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(The eyeball) ... has a hemispherical form and a diameter of just over 2.5 cm (1 inch). It consists of very light material, probably bitumen paste. The surface of the artificial eye is covered with a thin layer of gold, engraved with a central circle (representing the iris) and gold lines patterned like sun rays. The female remains found with the artificial eye was 1.82 m tall (6 feet), much taller than ordinary women of her time. On both sides of the eye are drilled tiny holes, through which a golden thread could hold the eyeball in place. Since microscopic research has shown that the eye socket showed clear imprints of the golden thread, the eyeball must have been worn during her lifetime. The woman's skeleton has been dated to between 2900 and 2800 BCE.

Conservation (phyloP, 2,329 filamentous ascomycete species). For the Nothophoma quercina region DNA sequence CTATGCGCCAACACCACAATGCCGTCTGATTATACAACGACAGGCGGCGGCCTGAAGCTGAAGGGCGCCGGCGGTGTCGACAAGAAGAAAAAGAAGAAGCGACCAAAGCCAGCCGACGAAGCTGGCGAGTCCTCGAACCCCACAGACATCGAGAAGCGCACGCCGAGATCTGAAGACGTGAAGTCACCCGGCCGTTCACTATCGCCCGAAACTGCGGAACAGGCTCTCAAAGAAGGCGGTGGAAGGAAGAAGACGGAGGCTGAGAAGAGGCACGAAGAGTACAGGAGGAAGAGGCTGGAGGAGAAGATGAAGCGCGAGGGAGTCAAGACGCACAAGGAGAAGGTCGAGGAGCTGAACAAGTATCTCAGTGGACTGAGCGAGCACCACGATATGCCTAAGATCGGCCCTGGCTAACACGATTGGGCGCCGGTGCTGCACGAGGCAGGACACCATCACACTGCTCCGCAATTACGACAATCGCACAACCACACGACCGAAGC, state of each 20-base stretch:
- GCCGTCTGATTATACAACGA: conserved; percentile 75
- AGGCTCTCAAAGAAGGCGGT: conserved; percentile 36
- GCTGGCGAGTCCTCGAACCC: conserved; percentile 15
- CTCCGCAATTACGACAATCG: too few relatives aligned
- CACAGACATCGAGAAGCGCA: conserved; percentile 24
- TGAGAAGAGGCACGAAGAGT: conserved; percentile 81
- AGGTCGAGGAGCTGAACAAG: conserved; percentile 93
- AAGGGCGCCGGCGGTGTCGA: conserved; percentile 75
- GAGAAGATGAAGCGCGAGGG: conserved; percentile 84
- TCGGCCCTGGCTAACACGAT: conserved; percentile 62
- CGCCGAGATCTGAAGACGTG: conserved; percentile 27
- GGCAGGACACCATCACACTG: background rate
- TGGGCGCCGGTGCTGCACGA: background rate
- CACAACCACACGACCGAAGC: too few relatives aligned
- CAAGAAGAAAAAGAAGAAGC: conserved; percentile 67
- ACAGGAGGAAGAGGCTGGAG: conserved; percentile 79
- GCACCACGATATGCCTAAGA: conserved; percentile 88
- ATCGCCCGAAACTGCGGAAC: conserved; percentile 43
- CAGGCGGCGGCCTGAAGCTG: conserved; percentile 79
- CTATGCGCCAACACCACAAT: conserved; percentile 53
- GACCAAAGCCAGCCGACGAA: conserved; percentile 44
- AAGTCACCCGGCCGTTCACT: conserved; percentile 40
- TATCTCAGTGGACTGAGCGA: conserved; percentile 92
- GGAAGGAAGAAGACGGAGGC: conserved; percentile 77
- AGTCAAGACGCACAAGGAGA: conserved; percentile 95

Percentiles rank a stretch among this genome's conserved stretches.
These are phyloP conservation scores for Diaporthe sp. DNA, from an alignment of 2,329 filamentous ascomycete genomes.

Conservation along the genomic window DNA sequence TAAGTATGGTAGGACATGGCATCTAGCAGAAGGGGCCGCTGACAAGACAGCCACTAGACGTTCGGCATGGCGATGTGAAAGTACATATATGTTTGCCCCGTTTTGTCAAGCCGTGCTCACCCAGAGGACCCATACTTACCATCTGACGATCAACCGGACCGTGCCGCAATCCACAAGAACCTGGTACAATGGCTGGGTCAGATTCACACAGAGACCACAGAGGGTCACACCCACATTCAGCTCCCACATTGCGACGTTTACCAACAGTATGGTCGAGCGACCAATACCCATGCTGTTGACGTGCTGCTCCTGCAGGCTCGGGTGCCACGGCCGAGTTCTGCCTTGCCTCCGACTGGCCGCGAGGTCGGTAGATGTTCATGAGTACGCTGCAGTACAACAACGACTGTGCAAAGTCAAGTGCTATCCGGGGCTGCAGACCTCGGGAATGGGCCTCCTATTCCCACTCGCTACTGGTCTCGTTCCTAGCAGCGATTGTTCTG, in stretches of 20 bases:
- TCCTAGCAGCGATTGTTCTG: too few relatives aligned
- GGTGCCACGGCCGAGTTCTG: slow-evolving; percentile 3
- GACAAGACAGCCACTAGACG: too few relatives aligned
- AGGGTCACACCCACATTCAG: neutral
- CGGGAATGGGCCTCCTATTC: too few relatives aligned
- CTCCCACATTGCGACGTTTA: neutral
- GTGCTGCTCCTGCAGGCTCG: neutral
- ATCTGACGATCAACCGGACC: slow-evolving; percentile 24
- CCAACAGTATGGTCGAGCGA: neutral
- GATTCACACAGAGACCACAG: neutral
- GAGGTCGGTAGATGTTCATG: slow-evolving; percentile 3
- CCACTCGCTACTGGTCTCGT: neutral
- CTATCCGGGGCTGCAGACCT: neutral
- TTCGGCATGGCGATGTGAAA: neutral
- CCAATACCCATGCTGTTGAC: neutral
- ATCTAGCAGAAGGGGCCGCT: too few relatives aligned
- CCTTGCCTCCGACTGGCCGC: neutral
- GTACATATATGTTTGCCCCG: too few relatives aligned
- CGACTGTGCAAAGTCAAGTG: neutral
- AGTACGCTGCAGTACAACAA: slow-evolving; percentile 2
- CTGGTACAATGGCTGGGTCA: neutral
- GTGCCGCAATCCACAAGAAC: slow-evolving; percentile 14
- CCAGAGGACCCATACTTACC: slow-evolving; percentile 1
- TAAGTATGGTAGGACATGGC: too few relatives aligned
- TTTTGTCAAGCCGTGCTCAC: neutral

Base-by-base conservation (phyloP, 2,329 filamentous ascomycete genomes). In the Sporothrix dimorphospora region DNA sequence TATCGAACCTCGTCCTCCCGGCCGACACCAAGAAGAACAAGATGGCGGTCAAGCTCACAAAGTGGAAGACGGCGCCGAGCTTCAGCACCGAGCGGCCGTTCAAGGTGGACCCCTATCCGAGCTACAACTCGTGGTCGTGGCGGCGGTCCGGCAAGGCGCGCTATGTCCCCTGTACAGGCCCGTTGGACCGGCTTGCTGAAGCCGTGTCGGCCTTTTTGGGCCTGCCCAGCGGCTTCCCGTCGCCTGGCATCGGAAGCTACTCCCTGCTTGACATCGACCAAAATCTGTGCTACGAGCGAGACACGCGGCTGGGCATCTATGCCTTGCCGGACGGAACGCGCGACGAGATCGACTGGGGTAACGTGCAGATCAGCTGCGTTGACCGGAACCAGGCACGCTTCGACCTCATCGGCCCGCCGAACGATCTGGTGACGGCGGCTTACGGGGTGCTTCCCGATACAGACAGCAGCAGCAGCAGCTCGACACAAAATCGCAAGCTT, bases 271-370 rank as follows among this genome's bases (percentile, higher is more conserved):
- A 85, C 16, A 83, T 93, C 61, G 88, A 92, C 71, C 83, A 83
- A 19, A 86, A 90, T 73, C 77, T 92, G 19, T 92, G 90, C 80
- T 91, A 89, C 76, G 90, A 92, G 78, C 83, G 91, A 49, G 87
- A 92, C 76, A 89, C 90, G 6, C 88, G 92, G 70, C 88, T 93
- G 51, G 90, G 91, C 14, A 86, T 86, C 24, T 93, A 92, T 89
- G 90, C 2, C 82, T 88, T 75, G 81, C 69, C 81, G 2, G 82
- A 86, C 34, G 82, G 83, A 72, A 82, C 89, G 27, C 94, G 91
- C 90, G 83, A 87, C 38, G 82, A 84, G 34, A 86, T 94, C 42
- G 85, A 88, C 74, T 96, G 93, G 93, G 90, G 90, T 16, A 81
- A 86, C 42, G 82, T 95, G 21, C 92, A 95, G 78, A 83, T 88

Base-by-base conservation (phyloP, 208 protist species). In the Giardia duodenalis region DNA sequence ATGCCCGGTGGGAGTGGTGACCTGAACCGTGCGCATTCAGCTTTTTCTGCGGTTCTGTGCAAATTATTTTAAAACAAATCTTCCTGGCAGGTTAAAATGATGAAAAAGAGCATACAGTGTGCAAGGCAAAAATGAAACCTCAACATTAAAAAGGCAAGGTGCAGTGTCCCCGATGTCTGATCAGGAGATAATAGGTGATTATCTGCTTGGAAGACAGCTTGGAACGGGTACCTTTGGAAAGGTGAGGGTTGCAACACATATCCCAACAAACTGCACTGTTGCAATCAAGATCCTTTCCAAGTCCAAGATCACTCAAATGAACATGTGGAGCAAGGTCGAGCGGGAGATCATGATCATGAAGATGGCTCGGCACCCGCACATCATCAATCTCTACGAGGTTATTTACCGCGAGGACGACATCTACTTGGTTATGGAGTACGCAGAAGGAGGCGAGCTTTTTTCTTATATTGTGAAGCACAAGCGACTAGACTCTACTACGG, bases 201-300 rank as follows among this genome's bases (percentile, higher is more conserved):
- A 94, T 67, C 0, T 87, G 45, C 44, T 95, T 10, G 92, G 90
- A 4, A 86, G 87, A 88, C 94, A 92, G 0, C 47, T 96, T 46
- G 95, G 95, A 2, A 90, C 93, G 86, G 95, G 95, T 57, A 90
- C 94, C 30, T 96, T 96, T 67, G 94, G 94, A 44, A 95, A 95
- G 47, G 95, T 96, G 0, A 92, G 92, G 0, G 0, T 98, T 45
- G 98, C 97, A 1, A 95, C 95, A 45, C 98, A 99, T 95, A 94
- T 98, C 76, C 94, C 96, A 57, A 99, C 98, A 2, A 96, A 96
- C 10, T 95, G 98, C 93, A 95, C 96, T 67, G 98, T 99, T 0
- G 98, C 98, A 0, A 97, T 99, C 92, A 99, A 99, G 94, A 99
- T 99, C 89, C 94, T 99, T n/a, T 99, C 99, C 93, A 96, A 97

“Ancient Mesopotamia, corresponding to modern-day Iraq, Kuwait and north eastern Iran, is widely considered to be the cradle of western civilization,” New Historian’s Adam Steedman Thake writes.
“If it is the case that the Burnt City had developed free from Mesopotamian influence, it could mean that the early urban era was a lot more metropolitan than previously thought. If Mesopotamia was simply one of many city-based civilizations from 5,000 years ago, we will need to rethink the origins of our urban living.”
Recent excavations also uncovered ruins of a structure in an urban part of the Burnt City. The structure has two walls, each about a yard (1 meter) thick and is supported by nine buttresses.
“The signs of fire are clearly seen in some rooms of the building,” Sajjadi said. The team had found a small adjoining room in the building. The room had pieces of colored (sic) and plain textiles. The smaller chamber may have been used as a place for conducting sacrifices, scholars speculate, and the textiles may have contained offerings.
Other objects found at the site include a human skull which indicates the practice of brain surgery
Uruk gave its name to the Uruk period, the protohistoric Chalcolithic to Early Bronze Age period in the history of Mesopotamia spanning c. 4000 to 3100 BC, succeeded by the Jemdet Nasr period of Sumer proper